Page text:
For week six of my internship, I’ve been diving into the spatial search history of DataONE. The DataONE search interface includes a map that allows users to restrict search results to a spatial area on the map. We were curious about what areas of the Earth are the most common targets for DataONE search. Of the approximately 1.6 million search events in the logs, about 63,000 included explicit spatial restrictions. These searches occur at different scale levels, depending upon how far the map interface is zoomed in during the search.
I extracted the geographic data from the query logs and combined them with the ID of the session in which they occurred and the date/time of the query. This means that we can potentially follow a session and see how the spatial search was refined by steps, although I haven’t done that analysis, yet. What I have done is produced some basic maps showing the hotspots where users search for data in DataONE.
First, a global scale map. We can see from this map that the highest concentration of geographic search activity (the red shaded boxes) is in North America, with elevated search activity in South America, Western Europe, and Southeastern Asia. You can see that the size of the grid cells appears variable, but they are actually all the same size. This distortion is caused by the map projection.
Next, here is a map showing smaller-scale date overlaid on the global map. We can see that the searches in North America aren’t uniformly distributed across the continent; there are hotspots in the east and west. We can start to see more search activity in Africa and Australia and more detail to searches in Europe and the Arctic.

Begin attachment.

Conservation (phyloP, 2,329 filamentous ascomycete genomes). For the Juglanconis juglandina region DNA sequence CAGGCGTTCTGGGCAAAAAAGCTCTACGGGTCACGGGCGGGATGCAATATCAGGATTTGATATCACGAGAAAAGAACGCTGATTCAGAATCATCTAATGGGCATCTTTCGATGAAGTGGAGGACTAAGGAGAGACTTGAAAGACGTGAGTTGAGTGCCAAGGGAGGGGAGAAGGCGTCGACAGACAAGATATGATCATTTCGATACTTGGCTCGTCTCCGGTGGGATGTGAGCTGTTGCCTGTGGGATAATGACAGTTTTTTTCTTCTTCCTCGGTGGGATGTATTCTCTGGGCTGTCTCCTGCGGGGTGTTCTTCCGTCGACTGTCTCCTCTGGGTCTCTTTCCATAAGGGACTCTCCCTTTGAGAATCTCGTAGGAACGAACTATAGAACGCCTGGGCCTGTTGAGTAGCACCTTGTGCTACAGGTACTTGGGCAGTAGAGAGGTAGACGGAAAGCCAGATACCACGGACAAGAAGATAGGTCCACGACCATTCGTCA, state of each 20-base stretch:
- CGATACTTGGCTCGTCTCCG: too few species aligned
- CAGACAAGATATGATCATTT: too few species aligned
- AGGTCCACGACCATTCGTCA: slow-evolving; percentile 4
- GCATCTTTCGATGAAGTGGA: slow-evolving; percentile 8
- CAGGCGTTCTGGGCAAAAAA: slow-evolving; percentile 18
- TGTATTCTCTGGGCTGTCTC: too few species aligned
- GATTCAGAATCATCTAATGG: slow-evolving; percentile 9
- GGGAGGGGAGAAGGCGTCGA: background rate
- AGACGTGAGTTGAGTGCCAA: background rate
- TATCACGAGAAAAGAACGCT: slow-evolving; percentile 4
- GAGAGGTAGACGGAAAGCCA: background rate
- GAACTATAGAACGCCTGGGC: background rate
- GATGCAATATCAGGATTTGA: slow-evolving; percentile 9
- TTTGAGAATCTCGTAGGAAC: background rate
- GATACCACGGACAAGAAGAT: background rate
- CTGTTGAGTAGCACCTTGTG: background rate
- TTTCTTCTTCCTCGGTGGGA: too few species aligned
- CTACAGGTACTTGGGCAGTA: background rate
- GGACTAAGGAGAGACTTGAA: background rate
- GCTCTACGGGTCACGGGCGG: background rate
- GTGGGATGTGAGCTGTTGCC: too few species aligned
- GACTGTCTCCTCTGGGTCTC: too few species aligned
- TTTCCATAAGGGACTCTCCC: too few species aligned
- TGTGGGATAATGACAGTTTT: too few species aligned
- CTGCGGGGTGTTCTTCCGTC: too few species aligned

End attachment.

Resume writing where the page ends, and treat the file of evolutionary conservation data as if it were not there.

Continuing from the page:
Finally, a closer view of the continental United States and Central America. The grid cells shown here are too small to show clearly on a global-scale map, but they work pretty well at the continent scale. We can see clearer definition of hotspots in North America. The west coast in general, and particularly the area between San Francisco and Los Angeles is high activity. The Denver area, and Chicago area have high activity, and the corridor from Boston through New York and Washington stands out as well.
We can create similar maps for other areas of interest, but I’m leaving them out of this post for brevity. Beyond this scale level, the grid cells become more appropriate for county- or city-scale display, so I won’t be going in to that level of detail.
That’s it for this week. As always, take a look at the GitHub repository for the project as well as the hpad for more technical details about the analyses shown here. Also, if you haven’t seen it already, take a look at Megan Mach’s update for this week. She’s taken some of the data and graphics I’ve been working on and turned them into some nice (and prettier!) materials for her messaging internship.